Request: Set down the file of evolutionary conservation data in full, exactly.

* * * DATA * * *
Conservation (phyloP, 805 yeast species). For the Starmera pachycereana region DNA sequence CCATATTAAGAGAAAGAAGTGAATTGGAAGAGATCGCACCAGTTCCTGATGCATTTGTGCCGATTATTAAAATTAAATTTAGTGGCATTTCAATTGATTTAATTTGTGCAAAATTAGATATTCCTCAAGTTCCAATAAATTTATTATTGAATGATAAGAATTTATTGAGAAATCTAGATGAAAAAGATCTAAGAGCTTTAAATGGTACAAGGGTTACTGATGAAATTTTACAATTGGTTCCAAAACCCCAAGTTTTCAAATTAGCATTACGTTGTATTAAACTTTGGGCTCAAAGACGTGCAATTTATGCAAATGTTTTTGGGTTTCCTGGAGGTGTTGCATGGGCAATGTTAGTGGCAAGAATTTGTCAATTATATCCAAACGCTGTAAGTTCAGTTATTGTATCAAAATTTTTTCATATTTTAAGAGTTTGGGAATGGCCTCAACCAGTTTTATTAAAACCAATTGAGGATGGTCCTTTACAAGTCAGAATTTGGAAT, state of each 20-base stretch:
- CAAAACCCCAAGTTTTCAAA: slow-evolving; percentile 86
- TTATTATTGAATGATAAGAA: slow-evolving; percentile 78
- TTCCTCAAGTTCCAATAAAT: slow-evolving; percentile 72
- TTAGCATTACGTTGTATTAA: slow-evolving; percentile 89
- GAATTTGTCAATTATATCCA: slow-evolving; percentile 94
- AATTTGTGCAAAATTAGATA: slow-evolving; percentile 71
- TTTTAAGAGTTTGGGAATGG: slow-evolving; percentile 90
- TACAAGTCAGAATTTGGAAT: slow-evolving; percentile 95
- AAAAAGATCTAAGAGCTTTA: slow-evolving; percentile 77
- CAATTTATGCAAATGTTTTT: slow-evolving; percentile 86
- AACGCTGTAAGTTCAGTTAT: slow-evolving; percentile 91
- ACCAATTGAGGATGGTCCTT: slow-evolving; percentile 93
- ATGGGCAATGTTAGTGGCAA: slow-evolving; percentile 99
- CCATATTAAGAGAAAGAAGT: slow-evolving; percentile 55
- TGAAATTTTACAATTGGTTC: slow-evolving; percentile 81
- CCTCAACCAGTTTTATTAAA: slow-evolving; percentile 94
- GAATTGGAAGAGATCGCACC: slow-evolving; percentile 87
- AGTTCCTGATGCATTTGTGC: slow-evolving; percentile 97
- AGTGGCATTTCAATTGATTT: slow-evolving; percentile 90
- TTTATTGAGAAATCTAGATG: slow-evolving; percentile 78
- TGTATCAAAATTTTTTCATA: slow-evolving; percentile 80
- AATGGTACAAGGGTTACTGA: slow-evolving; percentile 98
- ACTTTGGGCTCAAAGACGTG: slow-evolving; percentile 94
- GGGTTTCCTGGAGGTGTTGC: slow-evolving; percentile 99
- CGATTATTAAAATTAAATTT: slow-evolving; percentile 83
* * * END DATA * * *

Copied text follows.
Conservation (phyloP, 805 yeast species). For the Starmera pachycereana region DNA sequence CCATATTAAGAGAAAGAAGTGAATTGGAAGAGATCGCACCAGTTCCTGATGCATTTGTGCCGATTATTAAAATTAAATTTAGTGGCATTTCAATTGATTTAATTTGTGCAAAATTAGATATTCCTCAAGTTCCAATAAATTTATTATTGAATGATAAGAATTTATTGAGAAATCTAGATGAAAAAGATCTAAGAGCTTTAAATGGTACAAGGGTTACTGATGAAATTTTACAATTGGTTCCAAAACCCCAAGTTTTCAAATTAGCATTACGTTGTATTAAACTTTGGGCTCAAAGACGTGCAATTTATGCAAATGTTTTTGGGTTTCCTGGAGGTGTTGCATGGGCAATGTTAGTGGCAAGAATTTGTCAATTATATCCAAACGCTGTAAGTTCAGTTATTGTATCAAAATTTTTTCATATTTTAAGAGTTTGGGAATGGCCTCAACCAGTTTTATTAAAACCAATTGAGGATGGTCCTTTACAAGTCAGAATTTGGAAT, state of each 20-base stretch:
- CAAAACCCCAAGTTTTCAAA: slow-evolving; percentile 86
- TTATTATTGAATGATAAGAA: slow-evolving; percentile 78
- TTCCTCAAGTTCCAATAAAT: slow-evolving; percentile 72
- TTAGCATTACGTTGTATTAA: slow-evolving; percentile 89
- GAATTTGTCAATTATATCCA: slow-evolving; percentile 94
- AATTTGTGCAAAATTAGATA: slow-evolving; percentile 71
- TTTTAAGAGTTTGGGAATGG: slow-evolving; percentile 90
- TACAAGTCAGAATTTGGAAT: slow-evolving; percentile 95
- AAAAAGATCTAAGAGCTTTA: slow-evolving; percentile 77
- CAATTTATGCAAATGTTTTT: slow-evolving; percentile 86
- AACGCTGTAAGTTCAGTTAT: slow-evolving; percentile 91
- ACCAATTGAGGATGGTCCTT: slow-evolving; percentile 93
- ATGGGCAATGTTAGTGGCAA: slow-evolving; percentile 99
- CCATATTAAGAGAAAGAAGT: slow-evolving; percentile 55
- TGAAATTTTACAATTGGTTC: slow-evolving; percentile 81
- CCTCAACCAGTTTTATTAAA: slow-evolving; percentile 94
- GAATTGGAAGAGATCGCACC: slow-evolving; percentile 87
- AGTTCCTGATGCATTTGTGC: slow-evolving; percentile 97
- AGTGGCATTTCAATTGATTT: slow-evolving; percentile 90
- TTTATTGAGAAATCTAGATG: slow-evolving; percentile 78
- TGTATCAAAATTTTTTCATA: slow-evolving; percentile 80
- AATGGTACAAGGGTTACTGA: slow-evolving; percentile 98
- ACTTTGGGCTCAAAGACGTG: slow-evolving; percentile 94
- GGGTTTCCTGGAGGTGTTGC: slow-evolving; percentile 99
- CGATTATTAAAATTAAATTT: slow-evolving; percentile 83